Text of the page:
Electricity bill for vacant property

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  • Electricity bill for vacant property

    Quick question about electricity bills, hope you can help.

    My tenant moved out at the end of February - he was responsible for the bills till then. I've just got the electricity bill for March (when the place should have been vacant) and it comes to ~£100, almost all of which is night rate (zero at day rate) i.e. it looks like the storage heater was left on when the property was vacated.

    Is there anything I can do about that bill or is it my responsibility in the end?
    (I'm using a letting agency, in case that's relevant).

    Thanks!

  • #2
    The person responsible for electricity bills is the person who has the contract with the supply company. If you have no contract you do not have to pay the bill.

    Comment


    • #3
      Originally posted by Lawcruncher View Post
      The person responsible for electricity bills is the person who has the contract with the supply company. If you have no contract you do not have to pay the bill.
      I think the electric co will say they have a de facto contract with the landlord though, from when the tenant moved out. I don't know the legalities of that but think the OP will have a tough time avoiding having to pay.

      Comment


      • #4
        Originally posted by bovril View Post
        Quick question about electricity bills, hope you can help.

        My tenant moved out at the end of February - he was responsible for the bills till then. I've just got the electricity bill for March (when the place should have been vacant) and it comes to ~£100, almost all of which is night rate (zero at day rate) i.e. it looks like the storage heater was left on when the property was vacated.

        Is there anything I can do about that bill or is it my responsibility in the end?
        (I'm using a letting agency, in case that's relevant).

        Thanks!

        Since yo have got the bill, I presume that the electricity was transferred to your name by the previous tenants at handover?

        Is your letting agency supposed to manage the property for you? If that is the case, then they should have ensured that the heating was not unnecessarily left on. Does seem a bit expensive. Check that the bill is not estimated-how did the electicity company get access to the meter?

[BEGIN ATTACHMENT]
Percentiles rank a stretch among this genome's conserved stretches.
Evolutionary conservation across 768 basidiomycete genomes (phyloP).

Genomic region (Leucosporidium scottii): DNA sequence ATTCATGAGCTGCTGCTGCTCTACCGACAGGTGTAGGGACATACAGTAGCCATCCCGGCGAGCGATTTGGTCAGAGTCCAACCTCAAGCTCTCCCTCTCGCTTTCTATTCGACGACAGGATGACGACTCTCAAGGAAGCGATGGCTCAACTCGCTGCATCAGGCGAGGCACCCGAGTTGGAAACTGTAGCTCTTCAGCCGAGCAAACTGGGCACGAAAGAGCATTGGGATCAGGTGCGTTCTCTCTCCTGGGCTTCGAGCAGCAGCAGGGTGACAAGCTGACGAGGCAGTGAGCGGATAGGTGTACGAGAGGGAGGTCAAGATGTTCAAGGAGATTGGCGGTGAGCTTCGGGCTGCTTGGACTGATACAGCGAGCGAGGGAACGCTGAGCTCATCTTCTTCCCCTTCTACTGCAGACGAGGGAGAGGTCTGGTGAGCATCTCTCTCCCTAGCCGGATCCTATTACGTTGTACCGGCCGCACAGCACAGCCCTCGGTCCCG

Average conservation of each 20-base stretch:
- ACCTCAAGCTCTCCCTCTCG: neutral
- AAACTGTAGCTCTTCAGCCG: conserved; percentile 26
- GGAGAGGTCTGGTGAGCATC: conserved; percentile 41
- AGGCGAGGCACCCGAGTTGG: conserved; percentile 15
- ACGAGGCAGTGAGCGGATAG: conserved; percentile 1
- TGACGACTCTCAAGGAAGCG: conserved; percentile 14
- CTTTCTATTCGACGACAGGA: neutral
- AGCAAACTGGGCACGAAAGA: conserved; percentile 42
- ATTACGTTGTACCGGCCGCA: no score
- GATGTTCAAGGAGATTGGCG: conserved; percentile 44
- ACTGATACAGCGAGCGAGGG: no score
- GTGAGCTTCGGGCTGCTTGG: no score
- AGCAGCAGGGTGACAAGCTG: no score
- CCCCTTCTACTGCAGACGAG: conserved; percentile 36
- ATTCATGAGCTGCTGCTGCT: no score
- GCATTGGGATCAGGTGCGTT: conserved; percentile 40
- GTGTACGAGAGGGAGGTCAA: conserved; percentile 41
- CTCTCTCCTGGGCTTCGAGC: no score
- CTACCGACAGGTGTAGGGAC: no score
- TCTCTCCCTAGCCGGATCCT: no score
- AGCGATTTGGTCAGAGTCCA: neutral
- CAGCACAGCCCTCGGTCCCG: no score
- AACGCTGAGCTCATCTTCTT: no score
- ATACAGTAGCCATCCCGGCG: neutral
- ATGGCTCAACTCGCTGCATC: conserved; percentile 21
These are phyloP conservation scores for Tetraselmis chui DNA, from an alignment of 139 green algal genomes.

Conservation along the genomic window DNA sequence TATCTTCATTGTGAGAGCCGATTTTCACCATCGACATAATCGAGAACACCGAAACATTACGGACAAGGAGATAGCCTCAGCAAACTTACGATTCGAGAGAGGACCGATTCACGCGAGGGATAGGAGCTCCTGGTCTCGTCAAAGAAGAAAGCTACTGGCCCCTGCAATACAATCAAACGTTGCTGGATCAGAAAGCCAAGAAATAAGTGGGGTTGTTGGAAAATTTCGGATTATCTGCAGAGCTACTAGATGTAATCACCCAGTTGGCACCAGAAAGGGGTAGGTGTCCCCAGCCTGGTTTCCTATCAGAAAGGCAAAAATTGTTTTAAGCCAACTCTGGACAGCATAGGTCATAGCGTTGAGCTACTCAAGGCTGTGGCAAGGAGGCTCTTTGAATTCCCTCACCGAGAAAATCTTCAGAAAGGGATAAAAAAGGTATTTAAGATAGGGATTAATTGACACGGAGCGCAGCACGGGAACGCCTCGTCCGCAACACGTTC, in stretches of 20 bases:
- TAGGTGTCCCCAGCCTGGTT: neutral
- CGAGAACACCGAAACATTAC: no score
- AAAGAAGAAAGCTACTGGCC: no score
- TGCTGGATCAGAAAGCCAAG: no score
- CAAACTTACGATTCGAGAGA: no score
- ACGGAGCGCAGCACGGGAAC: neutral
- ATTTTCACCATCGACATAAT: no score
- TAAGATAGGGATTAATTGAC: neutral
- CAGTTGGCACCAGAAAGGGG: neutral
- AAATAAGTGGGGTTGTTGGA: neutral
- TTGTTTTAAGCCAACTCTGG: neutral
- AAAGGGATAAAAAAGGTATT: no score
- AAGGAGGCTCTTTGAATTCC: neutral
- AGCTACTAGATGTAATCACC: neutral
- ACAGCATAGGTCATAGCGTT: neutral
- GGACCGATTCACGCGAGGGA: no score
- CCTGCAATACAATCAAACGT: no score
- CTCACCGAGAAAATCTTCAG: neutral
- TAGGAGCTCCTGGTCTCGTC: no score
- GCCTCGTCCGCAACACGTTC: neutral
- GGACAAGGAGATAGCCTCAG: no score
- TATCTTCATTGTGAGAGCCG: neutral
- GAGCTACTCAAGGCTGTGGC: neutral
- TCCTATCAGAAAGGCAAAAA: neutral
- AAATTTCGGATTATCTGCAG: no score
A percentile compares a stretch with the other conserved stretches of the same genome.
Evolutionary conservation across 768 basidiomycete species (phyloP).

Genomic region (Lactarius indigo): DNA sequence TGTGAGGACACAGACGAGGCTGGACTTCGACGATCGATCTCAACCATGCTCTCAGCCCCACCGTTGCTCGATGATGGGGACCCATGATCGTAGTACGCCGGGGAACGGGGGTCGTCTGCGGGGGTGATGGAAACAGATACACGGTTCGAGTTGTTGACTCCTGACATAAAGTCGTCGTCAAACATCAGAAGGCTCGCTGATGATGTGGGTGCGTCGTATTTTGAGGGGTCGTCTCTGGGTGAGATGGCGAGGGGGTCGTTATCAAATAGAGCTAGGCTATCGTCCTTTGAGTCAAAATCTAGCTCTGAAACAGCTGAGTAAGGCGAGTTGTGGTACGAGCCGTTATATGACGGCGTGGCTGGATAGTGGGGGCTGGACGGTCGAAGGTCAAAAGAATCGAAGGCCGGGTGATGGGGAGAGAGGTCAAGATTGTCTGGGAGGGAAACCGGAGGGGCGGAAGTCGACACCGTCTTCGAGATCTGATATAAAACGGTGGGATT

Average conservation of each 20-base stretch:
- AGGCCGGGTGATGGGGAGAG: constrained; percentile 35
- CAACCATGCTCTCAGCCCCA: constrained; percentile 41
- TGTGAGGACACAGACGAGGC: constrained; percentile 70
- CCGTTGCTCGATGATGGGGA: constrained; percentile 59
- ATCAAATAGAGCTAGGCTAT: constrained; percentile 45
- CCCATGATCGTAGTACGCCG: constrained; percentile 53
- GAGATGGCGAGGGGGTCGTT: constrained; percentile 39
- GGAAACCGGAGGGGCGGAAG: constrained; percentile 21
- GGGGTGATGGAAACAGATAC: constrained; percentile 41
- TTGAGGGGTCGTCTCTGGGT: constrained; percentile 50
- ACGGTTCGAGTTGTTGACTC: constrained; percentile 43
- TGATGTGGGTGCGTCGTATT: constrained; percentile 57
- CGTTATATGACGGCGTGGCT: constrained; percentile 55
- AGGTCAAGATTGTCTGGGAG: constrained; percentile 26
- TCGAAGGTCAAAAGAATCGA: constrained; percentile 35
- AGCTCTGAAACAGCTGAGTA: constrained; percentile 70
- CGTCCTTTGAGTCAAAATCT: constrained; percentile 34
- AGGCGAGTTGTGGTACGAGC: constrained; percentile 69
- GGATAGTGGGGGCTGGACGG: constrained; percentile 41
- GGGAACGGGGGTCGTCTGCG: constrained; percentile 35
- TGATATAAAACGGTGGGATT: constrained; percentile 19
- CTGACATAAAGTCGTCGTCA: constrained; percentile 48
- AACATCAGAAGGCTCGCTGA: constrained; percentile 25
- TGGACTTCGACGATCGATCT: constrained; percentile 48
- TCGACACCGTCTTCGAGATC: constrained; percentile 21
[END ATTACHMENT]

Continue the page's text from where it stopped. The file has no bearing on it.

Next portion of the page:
Kikuyu

        Comment


        • #5
          Your property, your storage heaters, your failure to check if they (or anything else for that matter) was left on or not, your bill, your debt to pay.

          (Unless you want to get onto every electricity supply company's black books...)

          Stone me, pay up!

          Cheers & best wishes to all, including those who don't agree with me..

          Lodger

          PS You wouldnae want to give the impression of being mean and a skinflint so you'd have to pay wouldn't you...
          I am legally unqualified: If you need to rely on advice check it with a suitable authority - eg a solicitor specialising in landlord/tenant law...

          Comment


          • #6
            Thanks for the replies,

            Originally posted by kikuyu View Post
            Since yo have got the bill, I presume that the electricity was transferred to your name by the previous tenants at handover?
            Yes, it looks like that's what happened - the name on the bill is mine.

            Originally posted by kikuyu View Post
            Is your letting agency supposed to manage the property for you? If that is the case, then they should have ensured that the heating was not unnecessarily left on.
            That's what I plan to argue, and then get the letting agency to foot the bill (or pass it on to the tenant). What do you think my chances are?

            Originally posted by kikuyu View Post
            Does seem a bit expensive. Check that the bill is not estimated-how did the electicity company get access to the meter?
            I've asked the supplier that, waiting for a reply. (1408kWh in 31 days).

            Comment


            • #7
              The agent should have agreed final meter readings with the outgoing tenant and then notified the provider if they are fully managing and that responsibility is part of your agreement.

              Thus, you need to see the final reading, read the meter now, compare the two and ensure it's accurate and as suggested see if the bill is estimated or based on readings and ensure those readings are accurate. You cannot charge the tenant for anything over and above their outgoing readings if these were verified.

              If the LA has failed in their duties as per your contract you may have recourse against them. If they have failed to turn the heating off then this is more tricky - there was a cold snap but if the bill is from March then it wasn't very cold then. Leaving an unoccupied property with no heating on can cause burst pipes etc so you need to weigh up this information and see whether the LA have failed in their duties. Often tenancies state that the tenant needs to leave heating on at X degrees where temperature is likely to fall below Y degrees. Leaving the heating on for an hour or two a day is also not a bad thing when it's chilly. However, leaving it on for vast periods is wasteful and not required.

              I've dealt with a couple of landlords recently where they have been stung for eyewatering bills. Some flats, the builders left the heating on 24/7 I think. I collected bills for over £2k I went to a property today and the heating was on full blast, I nearly fell over with the heat. At this time of year it's unnecessary and in empty properties I've turned it off completely. A month or two ago, I'd have had it on frost control.

              Hope that helps.

              Comment


              • #8
                The heating is just a storage heater, not central heating, so I don't think there's any reason not to switch it off.
                I'll get the final meter reading from the letting agency and take it from there, thanks for your advice.
                I plan to press the LA on this but seeing as it's a £100 bill (and not £2k - ouch!) I guess it isn't worth taking things any further?

                Comment


                • #9
                  I am having difficulty seeing how you can have a contract with the electricity company without you having agreed to it. How can they just impose a contract on you?